10 tips to overcome holiday stress

Most of us look forward to a holiday away from work and home life.  Holidays are supposed to be relaxing and, above all, enjoyable. But some of us aren’t quite as keen to get away from it all – fearing it could trigger unwanted stress and anxiety.

Mike Wakeman, a clinical pharmacist with Master’s in Pharmaceutical Analysis, Nutritional Medicine and Clinical Oncology has looked into this growing phenomena.

“Holiday stress seems to affect a lot of people nowadays, particularly with the ‘always on’ culture of dealing with work emails and phone calls 24/7,” he says.

“Having worked hard all year, the last thing you want is to get stressed before and then on holiday.  Holiday stress is the stress you can feel preparing for a holiday or the stress you feel while on holiday. Nowadays we work really hard with little time off. This means when holiday time comes we feel we really need that break and our high expectations can be the cause of real stress, both prior to and during the holiday.”

Here Mike Wakeman’s top tips for recognising triggers and how to overcome them:

Don’t try to be perfect!  “You’ve worked hard throughout the year, and you’re likely tired and ready to have a break. This holiday probably means everything to you – rest, fun, relaxation and recovery. You therefore put a lot of emphasis on it being perfect. If you carry such high levels of stress into the holiday then you are very likely to have a very stressful time.  Just chill out – nothing’s ever perfect – but above all have FUN!”

Leave work behind!  “Prepare your work schedule in advance of the holiday to make sure all the loose ends are tied up before you go away, so you are not worrying about things you have left unfinished that could impact negatively on your colleagues or business.  This is your ‘down time’ – stop thinking about work and embrace the holiday for your ‘you time’.”

Take a mini break!  “If you haven’t allowed yourself time off for a whole year, the chances are you’re going to be really stressed by the time you get to the holiday, since so much significance is riding on its success . So try and get some time away for the odd weekend every now and then to take the pressure off the main holiday.  It doesn’t necessarily mean that you have to spend out on hotels and B&Bs – visiting friends that you haven’t seen for a while can be just as, if not more, enjoyable.”

Don’t try to do too much! “Overextending yourself is a sure recipe for heightening stress levels.  What are you capable of and what do you really want? Choose your holiday with care remembering what it is that you need.  There is sometimes also a temptation to do lots of things on holiday and keep busy. This means you might be replicating the busy life you’ve been leading at home. If this is the case, spend more time chilling so you don’t hear yourself saying at the end of the holiday, “I think I need another holiday to recover.”

Preparation is key.  “Don’t leave packing until the last minute. How often do you forget something or get really burned out because you’ve been in such a rush? This stress again is often carried into your holiday and is an unnecessary burden to take away with you.”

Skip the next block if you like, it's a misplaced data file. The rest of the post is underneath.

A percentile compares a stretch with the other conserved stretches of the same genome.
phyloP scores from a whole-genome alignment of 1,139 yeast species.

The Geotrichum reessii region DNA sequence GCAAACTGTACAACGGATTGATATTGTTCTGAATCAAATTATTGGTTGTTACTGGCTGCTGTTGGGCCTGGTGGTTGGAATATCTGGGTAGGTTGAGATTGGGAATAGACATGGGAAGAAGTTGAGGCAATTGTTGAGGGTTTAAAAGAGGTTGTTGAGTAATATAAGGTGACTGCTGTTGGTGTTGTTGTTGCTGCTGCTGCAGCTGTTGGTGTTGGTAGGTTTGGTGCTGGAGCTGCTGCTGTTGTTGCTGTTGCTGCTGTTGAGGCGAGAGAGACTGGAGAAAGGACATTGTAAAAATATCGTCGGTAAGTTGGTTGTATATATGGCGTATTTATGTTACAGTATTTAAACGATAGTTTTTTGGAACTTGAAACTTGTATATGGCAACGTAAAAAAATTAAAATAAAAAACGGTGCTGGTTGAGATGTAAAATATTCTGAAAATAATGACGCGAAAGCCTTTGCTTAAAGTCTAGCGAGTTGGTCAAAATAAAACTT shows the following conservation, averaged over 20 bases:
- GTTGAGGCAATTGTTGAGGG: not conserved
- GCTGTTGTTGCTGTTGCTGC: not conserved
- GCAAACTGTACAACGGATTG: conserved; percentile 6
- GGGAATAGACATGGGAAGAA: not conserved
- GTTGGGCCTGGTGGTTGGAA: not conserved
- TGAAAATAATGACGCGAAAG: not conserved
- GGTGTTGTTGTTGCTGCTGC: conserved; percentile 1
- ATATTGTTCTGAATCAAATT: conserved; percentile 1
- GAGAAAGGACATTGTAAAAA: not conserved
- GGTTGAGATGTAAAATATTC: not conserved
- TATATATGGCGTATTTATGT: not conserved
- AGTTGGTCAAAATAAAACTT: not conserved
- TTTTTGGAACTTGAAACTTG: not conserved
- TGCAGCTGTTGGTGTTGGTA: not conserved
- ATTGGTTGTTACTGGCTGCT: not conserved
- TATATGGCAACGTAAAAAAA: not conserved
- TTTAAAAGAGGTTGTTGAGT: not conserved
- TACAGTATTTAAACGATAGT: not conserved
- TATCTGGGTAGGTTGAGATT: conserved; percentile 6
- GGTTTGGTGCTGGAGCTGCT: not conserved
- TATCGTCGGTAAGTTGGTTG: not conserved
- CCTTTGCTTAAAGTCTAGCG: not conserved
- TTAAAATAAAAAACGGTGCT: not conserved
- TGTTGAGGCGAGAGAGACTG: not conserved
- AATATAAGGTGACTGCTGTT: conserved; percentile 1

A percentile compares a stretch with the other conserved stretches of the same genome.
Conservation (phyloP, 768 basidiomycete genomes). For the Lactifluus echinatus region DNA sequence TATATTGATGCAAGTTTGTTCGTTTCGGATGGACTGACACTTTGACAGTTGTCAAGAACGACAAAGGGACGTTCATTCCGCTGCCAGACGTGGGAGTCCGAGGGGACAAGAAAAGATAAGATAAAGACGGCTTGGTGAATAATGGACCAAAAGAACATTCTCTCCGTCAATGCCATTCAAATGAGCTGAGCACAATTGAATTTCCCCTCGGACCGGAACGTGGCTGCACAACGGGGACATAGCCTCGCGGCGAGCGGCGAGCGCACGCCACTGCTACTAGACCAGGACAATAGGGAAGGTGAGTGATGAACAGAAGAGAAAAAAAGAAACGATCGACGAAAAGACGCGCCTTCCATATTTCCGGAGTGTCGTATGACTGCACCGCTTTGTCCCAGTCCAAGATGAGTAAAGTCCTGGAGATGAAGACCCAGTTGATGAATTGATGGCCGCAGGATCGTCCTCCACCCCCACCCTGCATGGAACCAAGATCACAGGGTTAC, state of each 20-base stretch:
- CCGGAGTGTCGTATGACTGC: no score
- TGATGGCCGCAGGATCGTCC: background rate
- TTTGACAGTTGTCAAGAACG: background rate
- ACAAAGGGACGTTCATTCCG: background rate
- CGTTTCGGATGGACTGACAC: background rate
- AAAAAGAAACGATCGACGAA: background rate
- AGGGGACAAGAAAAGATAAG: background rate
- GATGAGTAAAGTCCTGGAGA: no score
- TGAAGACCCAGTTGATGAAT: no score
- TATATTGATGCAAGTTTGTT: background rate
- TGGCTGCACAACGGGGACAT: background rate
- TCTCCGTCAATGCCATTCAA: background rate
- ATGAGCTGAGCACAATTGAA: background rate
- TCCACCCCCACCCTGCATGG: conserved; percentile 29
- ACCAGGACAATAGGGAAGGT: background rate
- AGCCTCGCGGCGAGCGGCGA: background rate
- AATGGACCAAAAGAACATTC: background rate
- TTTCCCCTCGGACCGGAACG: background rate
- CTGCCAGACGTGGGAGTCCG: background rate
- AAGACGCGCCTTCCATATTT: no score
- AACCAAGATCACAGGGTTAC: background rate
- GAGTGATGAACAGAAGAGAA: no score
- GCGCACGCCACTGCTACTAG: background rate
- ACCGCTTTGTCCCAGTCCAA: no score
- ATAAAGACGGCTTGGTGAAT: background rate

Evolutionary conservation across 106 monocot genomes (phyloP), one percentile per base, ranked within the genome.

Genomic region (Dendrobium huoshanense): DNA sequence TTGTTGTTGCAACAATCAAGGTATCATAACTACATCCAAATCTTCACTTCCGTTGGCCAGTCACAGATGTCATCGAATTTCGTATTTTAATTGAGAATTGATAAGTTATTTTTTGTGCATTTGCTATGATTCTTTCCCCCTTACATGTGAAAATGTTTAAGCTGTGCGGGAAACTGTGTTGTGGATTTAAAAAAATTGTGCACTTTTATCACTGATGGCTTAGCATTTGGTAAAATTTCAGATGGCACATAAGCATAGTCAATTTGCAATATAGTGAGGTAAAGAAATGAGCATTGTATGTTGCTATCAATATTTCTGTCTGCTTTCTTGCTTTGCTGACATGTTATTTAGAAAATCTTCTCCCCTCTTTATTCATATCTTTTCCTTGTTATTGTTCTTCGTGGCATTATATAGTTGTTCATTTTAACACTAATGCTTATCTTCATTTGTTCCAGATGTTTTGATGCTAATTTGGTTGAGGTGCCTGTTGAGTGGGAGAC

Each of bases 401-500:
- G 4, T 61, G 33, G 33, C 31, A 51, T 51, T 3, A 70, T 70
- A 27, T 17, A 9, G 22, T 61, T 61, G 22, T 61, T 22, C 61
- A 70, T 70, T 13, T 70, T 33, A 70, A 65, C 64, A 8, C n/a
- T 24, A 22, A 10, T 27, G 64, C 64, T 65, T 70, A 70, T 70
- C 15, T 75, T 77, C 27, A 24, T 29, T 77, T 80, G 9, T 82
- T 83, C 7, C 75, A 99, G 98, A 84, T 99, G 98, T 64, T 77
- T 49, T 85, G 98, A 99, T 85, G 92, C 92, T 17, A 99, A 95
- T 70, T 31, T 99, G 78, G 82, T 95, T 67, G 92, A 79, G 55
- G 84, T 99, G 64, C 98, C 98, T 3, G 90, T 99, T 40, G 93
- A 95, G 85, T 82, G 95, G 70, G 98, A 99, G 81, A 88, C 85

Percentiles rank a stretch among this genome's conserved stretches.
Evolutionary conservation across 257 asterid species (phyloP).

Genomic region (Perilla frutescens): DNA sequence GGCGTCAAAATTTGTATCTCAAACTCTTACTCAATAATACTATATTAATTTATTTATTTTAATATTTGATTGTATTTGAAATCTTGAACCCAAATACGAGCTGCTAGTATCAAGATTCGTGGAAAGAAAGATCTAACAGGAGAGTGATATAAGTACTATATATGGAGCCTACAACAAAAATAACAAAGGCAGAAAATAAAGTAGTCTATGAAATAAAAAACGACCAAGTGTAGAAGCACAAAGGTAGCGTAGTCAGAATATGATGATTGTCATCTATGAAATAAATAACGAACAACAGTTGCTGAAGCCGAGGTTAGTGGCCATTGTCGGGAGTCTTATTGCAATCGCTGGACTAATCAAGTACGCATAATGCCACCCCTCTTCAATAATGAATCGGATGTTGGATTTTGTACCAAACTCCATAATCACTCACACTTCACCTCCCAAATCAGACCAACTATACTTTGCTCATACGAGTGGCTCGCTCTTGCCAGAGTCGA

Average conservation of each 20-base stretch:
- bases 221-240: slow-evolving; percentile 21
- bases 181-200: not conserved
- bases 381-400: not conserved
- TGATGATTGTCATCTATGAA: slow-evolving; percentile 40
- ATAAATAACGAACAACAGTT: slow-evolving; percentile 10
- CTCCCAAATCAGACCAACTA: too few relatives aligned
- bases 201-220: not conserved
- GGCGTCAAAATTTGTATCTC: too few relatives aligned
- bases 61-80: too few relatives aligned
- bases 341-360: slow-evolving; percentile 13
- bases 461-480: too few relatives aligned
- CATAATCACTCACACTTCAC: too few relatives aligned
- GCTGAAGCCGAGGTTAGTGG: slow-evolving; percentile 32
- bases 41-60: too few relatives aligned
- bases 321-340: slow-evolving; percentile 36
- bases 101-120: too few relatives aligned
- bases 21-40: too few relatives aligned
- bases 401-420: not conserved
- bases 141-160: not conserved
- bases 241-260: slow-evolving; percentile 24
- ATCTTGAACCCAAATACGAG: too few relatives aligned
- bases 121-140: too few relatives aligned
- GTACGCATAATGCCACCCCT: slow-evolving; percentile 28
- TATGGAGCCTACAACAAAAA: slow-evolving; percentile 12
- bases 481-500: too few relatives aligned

Embrace change!   “Change can be stressful for people. Going to a new environment, culture and language can be very stressful if you are already burned out and tired.  And that’s not all – although most people love the sun or a change of climate, it can often take a few days to adjust. So take time to settle into your new environment.”

A Beach is not the B-all and end-all!  “Beaches in popular resorts, both in the UK and abroad can be busy places.  If you’re used to the peace and quiet of village life, this contrast might be stressful for you.  Consider a quieter location where you can maybe travel to the coast on some days if that’s what ‘floats your boat’.”

Remember – patience is a virtue!  “In reality if you are spending a significant time at work your actual contact time with your family is probably limited. On a family holiday, suddenly you’re living on top of each other. For a lot of people this can be very stressful. So be gentle and patient, and if all else fails make time to go for a walk each day for half an hour or so and practice mindfulness.”

De-stress naturally!  “If you are a regular sufferer of holiday stress, it’s worth recognising that anxiety isn’t unusual, affecting over 25% of us, and comprises physical, emotional and behavioural factors including feelings of insecurity, sleep disturbance, muscle tension and even digestive disorders.  If this is the case, then it’s well worth trying RelaxHerb Passion flower tablets, a traditional herbal medicine used to relieve stress and mild anxiety.  The effects of the active herbal ingredient – Passiflora incarnata L – on anxiety have been assessed with highly satisfactory results. Indeed, clinical trials have demonstrated the herb to be as effective in relieving anxiety of situations such as visiting the dentist for a tooth extract, as the prescription medications oxazepam and midazolam, but without the unwanted side effects these medicines can cause.  Plus, in a recent study, a single dose of Passiflora was shown to be effective in reducing the anxiety associated with public speaking within an hour prior to the event.”

Just do it!  “And finally, if you really need a rest and to lie on the beach for a week by yourself– do it! It might not be the most sociable of holidays but your friends and family will thank you for it when you come back relaxed and refreshed.”

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Lynda Hamilton Parker is a Scottish PR expert and independent publisher

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